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Granville commissioners pass Second Amendment sanctuary resolution, affirm right to own guns

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OXFORD — Following the actions of boards in 56 other North Carolina counties, Granville County commissioners Monday passed a resolution aimed at reaffirming the right of the county’s citizens to own guns.

In the resolution, commissioners declared gun ownership is a “God-given right” and that the county won’t enforce gun laws it determines to be unconstitutional. The vote adds Granville County to the list of counties in North Carolina and beyond that consider themselves “Second Amendment sanctuaries.”

The commissioners began considering the resolution during its retreat last month, when Commissioner Timothy Karan told the board he had received more phone calls, emails and social media messages about the topic then most other issues.

The adopted resolution reads, in part:

The Granville County Board of Commissioners implores the North Carolina General Assembly and the United States Congress to preserve, uphold and protect the rights of all law-abiding citizens to keep and bear arms under the United States Constitution and to reject any law or regulation that may infringe, have the tendency to infringe, or place any additional burdens upon, the right of law-abiding citizens to keep and bear arms in a manner inconsistent with the constitutions of the United States and the State of North Carolina.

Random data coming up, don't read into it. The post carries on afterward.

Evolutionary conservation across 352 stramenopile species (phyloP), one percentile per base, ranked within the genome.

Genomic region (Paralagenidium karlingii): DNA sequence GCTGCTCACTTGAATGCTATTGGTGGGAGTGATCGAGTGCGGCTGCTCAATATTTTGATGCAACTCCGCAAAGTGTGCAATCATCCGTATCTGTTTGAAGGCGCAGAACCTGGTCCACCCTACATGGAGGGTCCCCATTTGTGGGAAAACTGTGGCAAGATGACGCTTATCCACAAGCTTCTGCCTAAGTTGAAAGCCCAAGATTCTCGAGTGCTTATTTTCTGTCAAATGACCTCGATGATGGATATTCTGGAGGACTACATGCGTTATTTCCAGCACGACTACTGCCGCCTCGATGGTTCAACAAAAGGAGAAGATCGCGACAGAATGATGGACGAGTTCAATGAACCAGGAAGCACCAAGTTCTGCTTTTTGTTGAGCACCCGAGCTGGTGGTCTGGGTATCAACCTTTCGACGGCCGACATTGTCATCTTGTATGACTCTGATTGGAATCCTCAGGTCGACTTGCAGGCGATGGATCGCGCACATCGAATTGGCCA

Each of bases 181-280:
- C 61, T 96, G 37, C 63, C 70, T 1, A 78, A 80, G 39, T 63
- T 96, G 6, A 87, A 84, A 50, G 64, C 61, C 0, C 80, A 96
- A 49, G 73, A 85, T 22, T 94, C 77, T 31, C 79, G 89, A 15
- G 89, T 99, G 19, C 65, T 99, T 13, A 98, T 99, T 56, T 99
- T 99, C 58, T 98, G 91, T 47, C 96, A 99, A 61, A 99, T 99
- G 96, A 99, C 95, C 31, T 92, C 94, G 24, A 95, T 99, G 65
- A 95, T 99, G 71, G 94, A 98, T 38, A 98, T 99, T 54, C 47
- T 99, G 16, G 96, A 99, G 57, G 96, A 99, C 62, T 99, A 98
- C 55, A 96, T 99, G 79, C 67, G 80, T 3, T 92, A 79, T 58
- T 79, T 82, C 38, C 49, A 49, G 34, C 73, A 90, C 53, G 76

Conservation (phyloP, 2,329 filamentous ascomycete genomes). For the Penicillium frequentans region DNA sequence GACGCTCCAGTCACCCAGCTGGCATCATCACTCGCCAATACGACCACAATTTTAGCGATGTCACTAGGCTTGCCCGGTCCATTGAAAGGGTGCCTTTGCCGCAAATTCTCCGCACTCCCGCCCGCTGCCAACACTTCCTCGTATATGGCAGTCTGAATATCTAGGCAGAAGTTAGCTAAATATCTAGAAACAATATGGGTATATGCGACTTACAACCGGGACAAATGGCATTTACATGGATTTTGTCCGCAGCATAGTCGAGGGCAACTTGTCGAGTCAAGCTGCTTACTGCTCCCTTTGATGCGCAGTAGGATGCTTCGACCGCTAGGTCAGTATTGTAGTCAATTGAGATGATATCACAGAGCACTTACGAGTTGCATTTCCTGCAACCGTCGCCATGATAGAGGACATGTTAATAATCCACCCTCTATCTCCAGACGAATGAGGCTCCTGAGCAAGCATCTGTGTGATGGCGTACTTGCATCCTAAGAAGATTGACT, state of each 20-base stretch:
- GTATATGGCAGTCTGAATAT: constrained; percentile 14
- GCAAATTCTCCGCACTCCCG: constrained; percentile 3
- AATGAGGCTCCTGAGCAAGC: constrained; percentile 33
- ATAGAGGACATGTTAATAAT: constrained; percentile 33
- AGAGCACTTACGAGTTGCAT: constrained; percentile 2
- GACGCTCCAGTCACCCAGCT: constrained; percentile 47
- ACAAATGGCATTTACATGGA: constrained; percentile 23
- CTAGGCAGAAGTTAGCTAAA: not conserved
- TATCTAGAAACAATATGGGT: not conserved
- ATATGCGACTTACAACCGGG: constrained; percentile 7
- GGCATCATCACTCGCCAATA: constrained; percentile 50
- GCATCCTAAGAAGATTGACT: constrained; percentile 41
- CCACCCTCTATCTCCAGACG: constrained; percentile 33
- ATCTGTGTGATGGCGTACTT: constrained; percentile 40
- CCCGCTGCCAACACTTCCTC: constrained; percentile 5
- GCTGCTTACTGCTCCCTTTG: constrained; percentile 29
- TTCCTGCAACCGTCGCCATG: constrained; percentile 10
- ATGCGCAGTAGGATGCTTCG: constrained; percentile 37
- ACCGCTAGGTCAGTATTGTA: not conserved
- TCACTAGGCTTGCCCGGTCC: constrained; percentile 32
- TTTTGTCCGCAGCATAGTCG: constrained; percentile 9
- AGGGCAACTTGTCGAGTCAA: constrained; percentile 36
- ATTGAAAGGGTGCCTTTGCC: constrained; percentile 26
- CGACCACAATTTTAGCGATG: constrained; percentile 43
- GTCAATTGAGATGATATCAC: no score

Before the vote at Monday’s board meeting, six citizens spoke in favor of the resolution.

Franklinton resident Jacob Moore told commissioners he sees a danger in some gun control measures — including so-called red-flag laws that allow police or family members to ask a court to remove guns from citizens who may present a danger to others or themselves.

North Carolina doesn’t have a red-flag law, although one has been proposed in the General Assembly as recently as last year.

“It is the epitome of unconstitutional,” Moore said to the board. “It violates a citizen’s Fourth Amendment rights of protection from improper search and seizures and the Second Amendment right to keep and bear arms.”

He continued, “Luckily, these measures have been met with not only public backlash that led to the legislative rebuke from Virginians, but also a strong alliance from citizens across this nation and across this county from all backgrounds and lifestyles.”

On Monday, Virginia lawmakers shelved legislation that would ban assault weapons clips and sound suppressors. Efforts in Virginia to pass gun-control laws was seen as a catalyst for counties to pass Second Amendment resolutions.

Creedmoor resident Edwin Vargas voiced his support of the resolution. He talked about his experience living in Puerto Rico before moving to Creedmoor five years ago.

“I come from an island that is the property of the United States, but they have very strict gun laws,” Vargas said. “What that has caused on the island has prompted politicians to attack at will without anyway for the citizens to protect themselves. I moved to the United States looking for that freedom, looking to protect myself from dangers whether they come (from the) government or criminals on the street.”

Another Creedmoor resident, Adam Drissel, urged the board to add stronger language to its proposed resolution. Drissel proposed adding the “God-given” language, referring to a similar resolution passed in Surrey County.

“The language in the proposed resolution is so dulled-down that if in the future this resolution would be used to fight tyranny (it) would (be) like committing suicide,” Drissel said.

After debate, commissioners agreed to the “God-given” language. It was approved 5-0; Commissioners Owen Roberts and Edgar Smoak were sick and did not attend the meeting.

The next meeting of the Granville County Board of Commissioners is 7 p.m. on March 16 at the Granville County Expo and Convention Center, 4185 U.S. Highway 15 S., Oxford.

 

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